One week ago, there was a sense of cautious optimism about an upcoming breakthrough in the Syrian crisis. Many were speculating about a US-Russian agreement on Syria based on the Geneva Plan of 2011, which outlines a political roadmap for the transition.
President Bashar al-Assad’s Jan. 6 speech at the Damascus Opera House outlined the limits of far he was willing to go in pursuing a political settlement. His ceiling, by all accounts, was very low.
First, he called for a mutual ceasefire, along with a halt to the flow of arms to Syrian rebels. He said that a national dialogue would then start, from which a new constitution and new cabinet might emerge. He completely bypassed any talk of presidential elections or a transition period as explicitly outlined at Geneva.
Rather than sound conciliatory, as some had wrongly expected, he delivered a fiery battle speech, which signaled that this was not a man preparing to step down anytime soon. As rebels make advances around the capital city of Damascus, where does all of this fit into a possible political solution to the Syrian crisis?
The joint Arab League and UN envoy to Syria, Lakhdar Brahimi, recently wrapped up a visit to Damascus, where he met with the Syrian president and members of the Syrian opposition. Brahimi’s proposed first step was to create a “transition government,” composed of independents, figures from the regime, and opposition members, “with full powers” to supervise a transition period.
According to the pro-Hezbollah Lebanese daily Al-Akhbar, each group would receive one-third, or 10 seats, in Syria’s 30-member cabinet. The newspaper singled out Haitham Manaa, the prominent Paris-based human rights lawyer, as a candidate for the premiership, which is not too far from what the regime is thinking.
Manaa, who has been at daggers end with the Baath party for three decades, has been subjected to harsh character attacks by several groups in the opposition, mainly because the pro-regime media sees him as a political moderate and showers him with praise morning, evening and night.
It is doubtful, however, that the opposition itself would accept him as premier, or that he would accept being another Adel Safar or Wael Halaki, the two men who rotated the Syrian premiership since outbreak of the revolt in March 2011. The cabinet would theoretically carry Assad’s signature, but it would remove legislative powers from him the minute it is created, according to Brahimi.
Assad, however, made it clear on Jan. 6 that the first step would have to be a mutual ceasefire, not a new government. Brahimi has said that the new government would appoint a constitutional assembly to draft a new charter for Syria; in theory, this new constitution would dilute the president’s powers and empower parliament and the premiership at the president’s expense, similar to how Syria operated in 1932-1947.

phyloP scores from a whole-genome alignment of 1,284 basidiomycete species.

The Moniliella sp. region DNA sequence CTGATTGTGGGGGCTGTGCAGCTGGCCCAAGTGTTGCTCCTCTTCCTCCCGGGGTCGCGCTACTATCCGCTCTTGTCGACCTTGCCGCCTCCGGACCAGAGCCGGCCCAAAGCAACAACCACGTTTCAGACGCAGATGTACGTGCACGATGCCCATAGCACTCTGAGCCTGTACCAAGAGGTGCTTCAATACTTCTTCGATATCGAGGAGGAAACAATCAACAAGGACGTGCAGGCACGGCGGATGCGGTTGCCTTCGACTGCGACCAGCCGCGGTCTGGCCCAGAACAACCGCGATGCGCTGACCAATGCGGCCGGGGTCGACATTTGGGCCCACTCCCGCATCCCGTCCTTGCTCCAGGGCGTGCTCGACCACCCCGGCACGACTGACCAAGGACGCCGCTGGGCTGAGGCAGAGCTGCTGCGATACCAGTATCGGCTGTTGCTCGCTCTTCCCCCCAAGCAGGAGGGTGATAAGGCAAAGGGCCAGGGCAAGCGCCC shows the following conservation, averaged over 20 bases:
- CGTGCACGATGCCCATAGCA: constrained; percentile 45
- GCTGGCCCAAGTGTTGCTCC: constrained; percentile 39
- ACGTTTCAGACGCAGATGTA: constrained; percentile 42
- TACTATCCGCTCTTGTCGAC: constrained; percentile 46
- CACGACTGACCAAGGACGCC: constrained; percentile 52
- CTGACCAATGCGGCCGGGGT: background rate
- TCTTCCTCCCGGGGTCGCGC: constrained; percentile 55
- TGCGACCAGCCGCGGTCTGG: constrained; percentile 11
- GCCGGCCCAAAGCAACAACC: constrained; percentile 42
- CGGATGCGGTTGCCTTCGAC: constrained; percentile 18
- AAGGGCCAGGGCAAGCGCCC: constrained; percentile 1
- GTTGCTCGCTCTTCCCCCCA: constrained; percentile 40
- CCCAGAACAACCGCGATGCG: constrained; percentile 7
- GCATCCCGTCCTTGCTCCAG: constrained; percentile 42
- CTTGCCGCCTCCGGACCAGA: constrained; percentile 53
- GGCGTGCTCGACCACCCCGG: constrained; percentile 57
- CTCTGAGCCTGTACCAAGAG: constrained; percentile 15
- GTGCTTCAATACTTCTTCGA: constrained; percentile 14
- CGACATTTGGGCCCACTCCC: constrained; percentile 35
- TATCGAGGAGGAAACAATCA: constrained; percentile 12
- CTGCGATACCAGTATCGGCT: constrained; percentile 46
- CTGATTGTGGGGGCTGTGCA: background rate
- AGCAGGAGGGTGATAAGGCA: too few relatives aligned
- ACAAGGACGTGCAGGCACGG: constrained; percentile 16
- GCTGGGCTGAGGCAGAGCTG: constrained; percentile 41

Additionally, one proposal that has been floated is to create a military council under the new cabinet’s authority, which would reincorporate defected officers and Free Syrian Army members into the Syrian Army. Assad would transfer his military powers to this military council, and would stay on as a ceremonial head of state. In other words, a “phased” transfer of presidential powers would take place, starting on the executive and legislative level, followed by the military level. A plan like this is, of course, unacceptable to the Syrian regime.
Once a military council and new government are ready, a phased ceasefire would take place, city by city and town by town. This plan was originally the brainchild of the Chinese government, a staunch ally of Assad. It sounds logical, as an all-at-once ceasefire would be difficult or impossible given the lawlessness and chaos across the country.
For the ceasefire to happen, however, international peacekeeping forces would have to be stationed in Syria to oversee the peace, to guard Syria’s chemical arsenal and to protect the Alawite minority, of which Assad is a member, against rebel-led revenge attacks.
The new government, which would be headed by a member of the opposition, would set a date by which parliament would decide whether Syria's new political system would be parliamentary or presidential.
Brahimi has not gone into detail on whether Assad could run for office in subsequent elections, although Assad and his backers in Moscow, Beijing and Tehran insist that it is his constitutional right to do so. His opponents in the newly created Syrian National Coalition insist that no political process will ever work if Assad is part of the transition.
Any presidential and parliamentary elections will have to be under the watchful eye of the United Nations and respected international monitors like the Carter Center. All of this will likely be on the table when US President Barack Obama and Russian President Vladimir Putin meet in mid-January 2013. Following that, a “Geneva II” conference will happen, followed by a UN resolution enforcing its outcomes on all parties under Chapter 6 of the UN Charter.
The regime has in theory agreed to international peacekeepers and to the national unity cabinet. It has also agreed to the new constitution, but failed to discuss the key trump card — presidential elections, and when they will happen, under whose supervision, and who gets to run for them.
It would be madness to think that a political solution will work in Syria if it is not comprehensive, just, immediate and bold. Unless those elections happen in 2013, Syria is destined for a prolonged and ugly civil war that will continue to eat away at the nation.
Sami Moubayed is a visiting scholar at the Carnegie Middle East Center in Beirut and author of Syria and the USA. He is co-founder and editor-in-chief of www.syrianhistory.com, the first and only online museum of modern Syrian history.